I present to you a vision of the future: China has already leapfrogged to where we in the West will be within a decade, using coal to power our economies and cities as conventional worldwide oil production continues to decline. The pollution is the sight and smell of economic growth.
There are only 270 days left until the opening ceremony at the Beijing Olympics. Between now and the time when the torch is lit and the “Green” games start, 38 new pulverised-coal fired power plants will open.
Statement after statement about how this Olympiad will be environmentally friendly, and the amazing lengths China is going to regarding alternative energy power generation in Beijing, is plastered around the news media daily. That is the truth - well, half of it. Media releases seem to conveniently leave out the other half of the information: While there is tremendous focus on this single city in Green development, the remainder of the country is left behind in a haze of contaminants and smokestack particulates settling on nearly every square centimetre of land except a few isolated pockets in remote mountainous areas.
On one hand, China claims to the world it is going green to help us all against climate change and pollution control. But reading the newspapers - for example, “Nation not a Threat to World Energy” in the China Daily - paints a different picture. That article boldly claims that coal accounts for 70 per cent of the country’s energy needs and with proven reserves of one trillion tons, these reserves can satisfy Chinese demand for the next 100 years.
We need to look deeper into the mind set of Chinese society to understand why this is happening and why coal use is set to intensify as our planet experiences a further drop in conventional crude oil production.
Chinese society is complex in ways Westerners overlook or do not understand. “Mianzi” or “face”, for example, is the biggest stumbling block to our understanding consumption patterns of commodities and electricity usage in modern China. “Mianzi” is best explained as reputation, social standing or how others see you in their eyes. The Chinese are pre-occupied with “mianzi” to the point that decisions made in life are all about appearance. This includes government and business decisions. In order to continue with a roaring economy that pollutes along the way, China has to “make face” with Western governments showing they are committed to help solve their own pollution problems from within.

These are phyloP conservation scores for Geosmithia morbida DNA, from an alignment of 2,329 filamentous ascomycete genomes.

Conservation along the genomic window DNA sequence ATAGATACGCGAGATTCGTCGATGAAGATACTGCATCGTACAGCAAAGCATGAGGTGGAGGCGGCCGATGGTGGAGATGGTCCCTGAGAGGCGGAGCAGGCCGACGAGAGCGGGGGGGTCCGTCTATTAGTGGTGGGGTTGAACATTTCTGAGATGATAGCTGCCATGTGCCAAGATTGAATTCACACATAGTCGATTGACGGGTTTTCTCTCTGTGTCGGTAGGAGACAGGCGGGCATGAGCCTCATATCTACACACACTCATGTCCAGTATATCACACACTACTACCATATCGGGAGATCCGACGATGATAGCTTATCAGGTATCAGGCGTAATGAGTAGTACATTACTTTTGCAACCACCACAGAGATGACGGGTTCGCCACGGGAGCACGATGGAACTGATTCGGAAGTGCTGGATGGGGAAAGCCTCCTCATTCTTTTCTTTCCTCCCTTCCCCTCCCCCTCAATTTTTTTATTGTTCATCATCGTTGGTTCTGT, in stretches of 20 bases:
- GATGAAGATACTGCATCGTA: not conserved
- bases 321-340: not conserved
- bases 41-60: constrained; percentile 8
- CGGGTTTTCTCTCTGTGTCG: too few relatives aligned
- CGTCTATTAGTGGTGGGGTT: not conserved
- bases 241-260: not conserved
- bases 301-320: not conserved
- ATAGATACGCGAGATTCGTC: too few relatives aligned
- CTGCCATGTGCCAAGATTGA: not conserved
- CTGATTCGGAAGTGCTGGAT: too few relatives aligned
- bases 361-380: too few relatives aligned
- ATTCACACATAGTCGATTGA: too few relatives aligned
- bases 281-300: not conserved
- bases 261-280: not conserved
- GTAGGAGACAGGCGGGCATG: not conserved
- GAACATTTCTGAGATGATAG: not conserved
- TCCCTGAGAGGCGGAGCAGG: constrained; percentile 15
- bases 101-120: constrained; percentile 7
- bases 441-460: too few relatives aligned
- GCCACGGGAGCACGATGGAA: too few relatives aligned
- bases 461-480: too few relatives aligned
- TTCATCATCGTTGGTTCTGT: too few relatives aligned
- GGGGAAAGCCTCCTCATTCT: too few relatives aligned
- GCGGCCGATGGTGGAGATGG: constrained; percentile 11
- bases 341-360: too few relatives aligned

This is their front face, what lies behind is the true face. There are always two faces to everything in China.
Construction of hundreds more pulverised-coal-fired power plants assures coal will likely remain the fuel of choice for many decades in China. Despite the economic, social, and environmental problems coal creates, it is the fuel that will allow the Chinese energy sector to continue expanding along with coal affiliated mega-corporations involved in power generation, utilities, railroads, mining - and all the jobs in between - listed on the Hong Kong, Shenzhen and Shanghai stock markets.
Unemployment is the biggest concern for the central government at the moment using an economic growth policy focused on creating as many jobs as possible supersedes environmental protection every day of the week.
China’s national renewable-energy law went into effect in January 2006, offering financial incentives for renewable energy development. Chinese authorities want to generate 16 per cent of their energy needs from renewables by 2020; this includes small and large scale hydropower, wind, biomass, and solar power. Gargantuan expansions of nuclear power and coal to liquids projects are on the books as well.
Forecast coal output is expected to reach 2.7 billion tons in 2010. In the first half of 2007, China generated 1,122 billion kilowatt hours (kw/h) of electricity, up 13 per cent from last year. During the six-month period, hydro-electric generators provided a total of 156 billion kw/h, increasing 22 per cent year on year; thermal-electric generators provided 940 billion kw/h, up 12 per cent; nuclear generators provided 26 billion kw/h, up 15 per cent, according to the China Electricity Council (CEC). Even at 16 percent renewable energy generation by 2020 the enormity of coal consumed to generate over 6 billion kW will increase total coal usage exponentially compared with today.
Predictions for substitution levels of hundreds of millions of kilowatt hours to be reached are “mianzi” driven and notoriously uncertain, if not overstated, to “gain face” on the international stage. Feasibility studies of these projections are in question especially with severe water shortages plaguing the country. Talk of the country being able to reduce its reliance on coal is disheartening when one looks at the increases in coal mining, usage and importation in the last two years, which were at the highest levels ever.
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